By Jessaca Giglio | News Observer
Having his own kitchen will make Gus Megaloudis’ life a little easier.
On Tuesday, the father of four and co-owner of the Gussy’s Greek Street Food truck and the on-hiatus Greek Devil food cart, will open Gussy’s Place, a restaurant in Durham where he can expand his menu and prepare food for his mobile units without having to work out of a commissary.
Working in a shared kitchen means his food prep hours are limited and he has to constantly work around others’ schedules.
“We have to come out of a commissary,” Megaloudis said about the truck’s food. “Working it out with others, with certain time slots. … We are trying to make our lives easier, we’ll be on our own schedule and will be prepping now all day.”
Gussy’s Place will serve some of the same foods as the truck – gyros, soups, falafel, stuffed grape leaves, pita and hummus, Greek fries with lemon, oregano and sea salt, and baklava – along with daily specials of authentic Greek dishes like lasagna, meatballs, pizza and quiche.
Prices will range from about $4.50 for a side item to about $14 for a 16-ounce pork steak with fries, a salad and a pita.
The restaurant will also carry ice cream from the nearby The Freezing Pointe ice cream shop.
The 2,000-square-foot space will seat about 50 and will be open for lunch from 10:30 a.m. until 2:30 p.m. Monday through Friday.
Even with his own place, Megaloudis will continue to share his kitchen with another food truck: Bagguettaboutit, which operated a lunchtime cafe in the Gussy’s Place spot until March after the death of its owner, Chris Derby.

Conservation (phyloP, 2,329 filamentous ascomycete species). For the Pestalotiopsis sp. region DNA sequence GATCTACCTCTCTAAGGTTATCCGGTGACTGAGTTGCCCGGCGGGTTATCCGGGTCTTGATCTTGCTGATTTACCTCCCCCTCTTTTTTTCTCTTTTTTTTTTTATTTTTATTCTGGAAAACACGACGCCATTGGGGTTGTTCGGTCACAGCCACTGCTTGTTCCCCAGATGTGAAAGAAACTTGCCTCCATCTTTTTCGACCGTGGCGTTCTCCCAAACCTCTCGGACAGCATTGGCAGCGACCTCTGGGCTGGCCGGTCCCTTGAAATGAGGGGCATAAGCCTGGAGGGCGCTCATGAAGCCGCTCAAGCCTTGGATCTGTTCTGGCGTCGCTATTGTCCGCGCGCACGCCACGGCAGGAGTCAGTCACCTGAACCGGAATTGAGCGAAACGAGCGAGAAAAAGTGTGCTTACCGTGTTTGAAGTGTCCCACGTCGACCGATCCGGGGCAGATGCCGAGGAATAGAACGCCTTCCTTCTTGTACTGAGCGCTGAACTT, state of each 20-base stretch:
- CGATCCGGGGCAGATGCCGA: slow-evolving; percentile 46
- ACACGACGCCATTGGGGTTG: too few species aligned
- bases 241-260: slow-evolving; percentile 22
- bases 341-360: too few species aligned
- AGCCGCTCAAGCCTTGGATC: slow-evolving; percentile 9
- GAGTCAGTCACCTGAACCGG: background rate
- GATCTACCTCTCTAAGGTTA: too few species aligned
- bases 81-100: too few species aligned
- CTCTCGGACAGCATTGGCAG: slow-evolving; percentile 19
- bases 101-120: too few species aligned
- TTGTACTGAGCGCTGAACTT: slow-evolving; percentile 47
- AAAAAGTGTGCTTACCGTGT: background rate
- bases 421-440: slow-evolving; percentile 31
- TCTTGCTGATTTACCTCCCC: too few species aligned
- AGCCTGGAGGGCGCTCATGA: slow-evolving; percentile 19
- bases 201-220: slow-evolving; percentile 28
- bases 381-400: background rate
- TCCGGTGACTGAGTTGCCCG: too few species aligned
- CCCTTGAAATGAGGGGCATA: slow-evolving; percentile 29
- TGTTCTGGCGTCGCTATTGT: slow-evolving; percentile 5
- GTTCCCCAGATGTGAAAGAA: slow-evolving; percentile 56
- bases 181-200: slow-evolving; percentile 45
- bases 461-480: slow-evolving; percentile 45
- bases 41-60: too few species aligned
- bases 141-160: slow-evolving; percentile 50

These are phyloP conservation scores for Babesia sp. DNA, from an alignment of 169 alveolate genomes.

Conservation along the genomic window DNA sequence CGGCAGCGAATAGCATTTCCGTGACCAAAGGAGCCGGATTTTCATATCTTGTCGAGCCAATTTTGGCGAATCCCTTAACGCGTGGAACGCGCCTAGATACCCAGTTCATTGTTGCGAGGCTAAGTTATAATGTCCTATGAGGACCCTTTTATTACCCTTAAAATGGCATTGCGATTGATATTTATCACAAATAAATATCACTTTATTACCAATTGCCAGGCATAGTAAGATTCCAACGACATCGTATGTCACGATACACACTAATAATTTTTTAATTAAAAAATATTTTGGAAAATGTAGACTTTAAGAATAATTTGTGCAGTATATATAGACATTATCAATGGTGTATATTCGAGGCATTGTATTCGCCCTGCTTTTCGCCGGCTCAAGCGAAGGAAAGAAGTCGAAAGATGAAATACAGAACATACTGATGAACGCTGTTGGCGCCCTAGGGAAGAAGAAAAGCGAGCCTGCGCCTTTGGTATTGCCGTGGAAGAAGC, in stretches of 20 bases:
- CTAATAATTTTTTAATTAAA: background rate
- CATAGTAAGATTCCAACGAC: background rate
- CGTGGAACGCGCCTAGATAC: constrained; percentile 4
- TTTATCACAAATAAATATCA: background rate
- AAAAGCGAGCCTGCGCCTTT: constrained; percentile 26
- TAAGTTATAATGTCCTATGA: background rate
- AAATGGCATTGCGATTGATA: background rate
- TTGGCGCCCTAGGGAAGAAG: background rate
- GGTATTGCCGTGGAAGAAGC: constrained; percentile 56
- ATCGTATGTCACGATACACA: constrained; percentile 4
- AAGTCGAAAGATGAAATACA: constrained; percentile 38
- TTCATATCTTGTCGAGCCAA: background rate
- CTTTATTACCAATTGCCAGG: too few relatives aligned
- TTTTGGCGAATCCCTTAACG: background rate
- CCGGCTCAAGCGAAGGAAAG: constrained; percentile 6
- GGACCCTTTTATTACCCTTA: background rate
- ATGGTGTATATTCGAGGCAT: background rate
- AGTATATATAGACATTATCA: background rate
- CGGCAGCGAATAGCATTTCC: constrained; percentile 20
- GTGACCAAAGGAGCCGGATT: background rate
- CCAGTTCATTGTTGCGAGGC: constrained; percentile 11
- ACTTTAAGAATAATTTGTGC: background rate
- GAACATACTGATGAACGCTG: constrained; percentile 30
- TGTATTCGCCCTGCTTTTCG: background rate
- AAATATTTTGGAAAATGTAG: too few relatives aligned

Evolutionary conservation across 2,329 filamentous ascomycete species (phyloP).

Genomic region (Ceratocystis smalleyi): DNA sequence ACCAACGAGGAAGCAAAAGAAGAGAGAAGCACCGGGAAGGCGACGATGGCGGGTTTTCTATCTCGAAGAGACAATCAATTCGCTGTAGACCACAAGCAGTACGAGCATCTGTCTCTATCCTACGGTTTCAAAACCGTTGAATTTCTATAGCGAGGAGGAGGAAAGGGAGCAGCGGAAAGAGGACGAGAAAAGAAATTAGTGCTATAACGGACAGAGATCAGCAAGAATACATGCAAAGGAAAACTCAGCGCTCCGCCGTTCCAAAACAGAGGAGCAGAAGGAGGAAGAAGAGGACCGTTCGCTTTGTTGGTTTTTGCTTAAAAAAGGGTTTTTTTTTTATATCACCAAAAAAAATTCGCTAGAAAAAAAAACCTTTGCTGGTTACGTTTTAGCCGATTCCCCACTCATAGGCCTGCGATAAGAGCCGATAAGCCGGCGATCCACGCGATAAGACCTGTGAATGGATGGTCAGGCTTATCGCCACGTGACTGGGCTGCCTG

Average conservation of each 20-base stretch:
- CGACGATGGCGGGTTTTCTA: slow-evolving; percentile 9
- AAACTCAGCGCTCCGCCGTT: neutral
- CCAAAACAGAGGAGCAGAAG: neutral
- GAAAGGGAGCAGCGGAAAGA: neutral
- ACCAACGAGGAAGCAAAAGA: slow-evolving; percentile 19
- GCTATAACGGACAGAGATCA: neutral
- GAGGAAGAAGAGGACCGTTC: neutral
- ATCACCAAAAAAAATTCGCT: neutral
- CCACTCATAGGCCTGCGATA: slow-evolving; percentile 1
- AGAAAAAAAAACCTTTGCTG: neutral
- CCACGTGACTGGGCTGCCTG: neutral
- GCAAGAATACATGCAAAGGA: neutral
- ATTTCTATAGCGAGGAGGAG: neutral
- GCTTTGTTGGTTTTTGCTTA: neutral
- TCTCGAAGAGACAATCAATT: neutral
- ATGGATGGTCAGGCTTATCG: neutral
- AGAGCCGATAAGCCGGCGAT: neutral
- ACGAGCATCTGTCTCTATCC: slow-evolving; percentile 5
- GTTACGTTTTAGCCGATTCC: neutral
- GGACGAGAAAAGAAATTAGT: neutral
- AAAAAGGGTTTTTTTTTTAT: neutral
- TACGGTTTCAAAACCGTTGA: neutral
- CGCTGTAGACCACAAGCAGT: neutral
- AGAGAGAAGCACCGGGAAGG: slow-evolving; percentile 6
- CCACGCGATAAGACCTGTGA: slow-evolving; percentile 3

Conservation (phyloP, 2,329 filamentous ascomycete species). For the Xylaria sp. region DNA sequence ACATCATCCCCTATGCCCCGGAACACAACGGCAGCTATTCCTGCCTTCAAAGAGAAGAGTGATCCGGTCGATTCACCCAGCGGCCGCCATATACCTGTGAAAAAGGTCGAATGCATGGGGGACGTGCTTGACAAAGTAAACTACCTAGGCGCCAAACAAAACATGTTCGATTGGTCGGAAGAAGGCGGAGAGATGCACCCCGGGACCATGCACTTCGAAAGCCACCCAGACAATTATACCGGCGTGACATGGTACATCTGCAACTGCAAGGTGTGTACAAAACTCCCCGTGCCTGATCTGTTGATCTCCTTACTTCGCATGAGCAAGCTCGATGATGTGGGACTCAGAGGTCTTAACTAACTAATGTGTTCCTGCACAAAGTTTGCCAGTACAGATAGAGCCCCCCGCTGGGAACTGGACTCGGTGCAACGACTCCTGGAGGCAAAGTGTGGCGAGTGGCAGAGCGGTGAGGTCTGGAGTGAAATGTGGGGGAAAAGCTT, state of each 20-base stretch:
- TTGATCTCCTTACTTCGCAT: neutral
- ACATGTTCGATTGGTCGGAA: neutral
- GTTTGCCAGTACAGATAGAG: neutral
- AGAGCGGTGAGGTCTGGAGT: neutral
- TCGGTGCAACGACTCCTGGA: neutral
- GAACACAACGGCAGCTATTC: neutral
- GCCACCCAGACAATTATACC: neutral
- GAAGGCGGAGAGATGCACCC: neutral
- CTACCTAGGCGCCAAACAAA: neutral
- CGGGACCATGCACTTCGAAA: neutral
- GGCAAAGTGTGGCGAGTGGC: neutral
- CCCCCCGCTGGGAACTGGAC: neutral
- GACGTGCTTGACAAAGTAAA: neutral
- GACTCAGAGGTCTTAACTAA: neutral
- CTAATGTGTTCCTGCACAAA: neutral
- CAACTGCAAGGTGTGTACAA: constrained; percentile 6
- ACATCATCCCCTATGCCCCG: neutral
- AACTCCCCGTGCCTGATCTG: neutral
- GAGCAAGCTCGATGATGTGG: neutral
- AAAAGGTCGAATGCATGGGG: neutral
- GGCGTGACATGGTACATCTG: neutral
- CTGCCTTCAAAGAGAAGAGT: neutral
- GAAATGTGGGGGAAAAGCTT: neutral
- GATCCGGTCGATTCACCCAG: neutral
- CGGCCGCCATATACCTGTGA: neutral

“Bagguettaboutit is also using our kitchen in the back as their commissary,” said Megaloudis, who co-owns Gussy’s with his wife, Yael. “Two trucks coming out of here really.”
Megaloudis is also in the process of getting his Greek Devil food cart back to Duke University. About a year ago, he stopped servicing the cart, which opened in 2008, after construction on campus caused a decrease in foot traffic.
He hopes to be back on the Duke sidewalks at the beginning of the school year or after Christmas, he said, selling prepackaged foods such as salads, wraps, tzatziki and hummus.
Gussy’s Place will stay open late on its first day – from 10:30 a.m. until 8 p.m. – and a priest will be on hand to bless the place. Wednesday will mark the first day of its normal lunchtime schedule.
“We’ve been looking for a restaurant for two years,” Megaloudis said. “We have four kids ranging from 5 to 13. We’re not interested in operating a full-blown restaurant.”
Gussy’s Place is at 2945 S. Miami Blvd. in Durham.